SBIR Has Supported Technology Critical For U.S. Growth and Security
WASHINGTON, D.C. - U.S. Sen. Sherrod Brown (D-OH) today announced that two northwest Ohio small businesses will receive $399,960 in small business research and development grants. The funds will be delivered through the Small Business Innovation Research (SBIR) and Small Business Technical Transfer (STTR) grant programs through the U.S. Department of Energy.
“Small businesses are the engines of our nation’s economy, creating up to two-thirds of new jobs,” Brown said. “With the help of SBIR and STTR grants, innovators and entrepreneurs at companies across Ohio and our country are helping to develop clean energy technology, create life-saving medical devices, and take other technological strides that will change and improve American lives. That’s why it’s so critical that when the Senate returns from recess, we immediately pass a long-term extension of the SBIR/STTR program.”
- Integrated Sensors, LLC of Ottawa Hills will receive $299,960 to develop plasma panel-based particle detectors for high-energy physics and to develop a high-performance plasma panel-based micropattern detector
- Xunlight 26 Solar, LLC will receive $100,000 to develop transparent back contacts for thin CdTe-based tandem cells. Brown visited Xunlight in February 2009.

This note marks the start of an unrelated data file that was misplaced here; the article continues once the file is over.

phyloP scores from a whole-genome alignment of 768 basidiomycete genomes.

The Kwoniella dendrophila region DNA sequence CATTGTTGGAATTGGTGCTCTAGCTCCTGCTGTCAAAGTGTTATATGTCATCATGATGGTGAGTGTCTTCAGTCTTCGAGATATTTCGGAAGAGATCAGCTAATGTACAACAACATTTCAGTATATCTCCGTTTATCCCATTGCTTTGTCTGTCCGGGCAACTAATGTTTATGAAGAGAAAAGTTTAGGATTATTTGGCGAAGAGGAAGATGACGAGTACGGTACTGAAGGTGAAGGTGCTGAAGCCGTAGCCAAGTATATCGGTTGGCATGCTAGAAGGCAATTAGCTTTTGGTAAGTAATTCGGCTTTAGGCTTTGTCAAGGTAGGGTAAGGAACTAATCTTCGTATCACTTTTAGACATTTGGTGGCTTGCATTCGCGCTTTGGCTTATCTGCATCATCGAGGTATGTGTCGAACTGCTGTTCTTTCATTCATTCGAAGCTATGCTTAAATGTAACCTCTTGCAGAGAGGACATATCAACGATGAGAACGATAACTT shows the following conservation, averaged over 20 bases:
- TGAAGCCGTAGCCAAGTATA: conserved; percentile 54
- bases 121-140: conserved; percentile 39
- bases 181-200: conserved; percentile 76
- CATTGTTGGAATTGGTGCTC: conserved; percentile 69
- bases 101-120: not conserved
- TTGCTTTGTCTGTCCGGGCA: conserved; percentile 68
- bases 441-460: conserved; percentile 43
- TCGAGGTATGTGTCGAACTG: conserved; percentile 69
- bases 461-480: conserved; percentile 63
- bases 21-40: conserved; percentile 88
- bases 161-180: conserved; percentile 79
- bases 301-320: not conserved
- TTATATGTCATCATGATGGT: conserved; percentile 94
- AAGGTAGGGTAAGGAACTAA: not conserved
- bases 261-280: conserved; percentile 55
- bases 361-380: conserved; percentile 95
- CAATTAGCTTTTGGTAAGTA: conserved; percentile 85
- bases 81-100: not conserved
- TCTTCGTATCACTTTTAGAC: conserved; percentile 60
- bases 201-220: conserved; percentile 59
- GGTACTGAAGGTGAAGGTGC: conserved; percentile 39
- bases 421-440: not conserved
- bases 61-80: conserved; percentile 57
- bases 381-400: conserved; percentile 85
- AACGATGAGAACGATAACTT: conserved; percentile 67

The SBIR/STTR program is scheduled to expire May 31, 2011. Reauthorization of the SBIR/STTR program has been on the Senate floor since early March, but has been stalled with unrelated amendments. The pending expiration and a number of short-term extensions over the previous years has created a climate of uncertainty that is not conducive for small business job growth.
SBIR is a competitive program that encourages American-owned and independently operated small businesses to reach their technological potential by awarding them crucial funds to aid in a technology’s startup and development stages. Together with the STTR program, the SBIR program, originally created under President Ronald Reagan, has delivered more than $233 million to 244 Ohio small businesses to develop innovative technologies and grow and create jobs over the previous three decades.
By including qualified small businesses in the nation's Research and Development arena, high-tech innovation is fostered, jobs are created, and the United States gains entrepreneurial spirit as it meets its specific research and development needs.
SBIR specifically targets the entrepreneurial sector because that is where most innovation and innovators thrive. However, the risk and expense of conducting serious R&D efforts are often beyond the means of many small businesses, which is why SBIR funding is so important.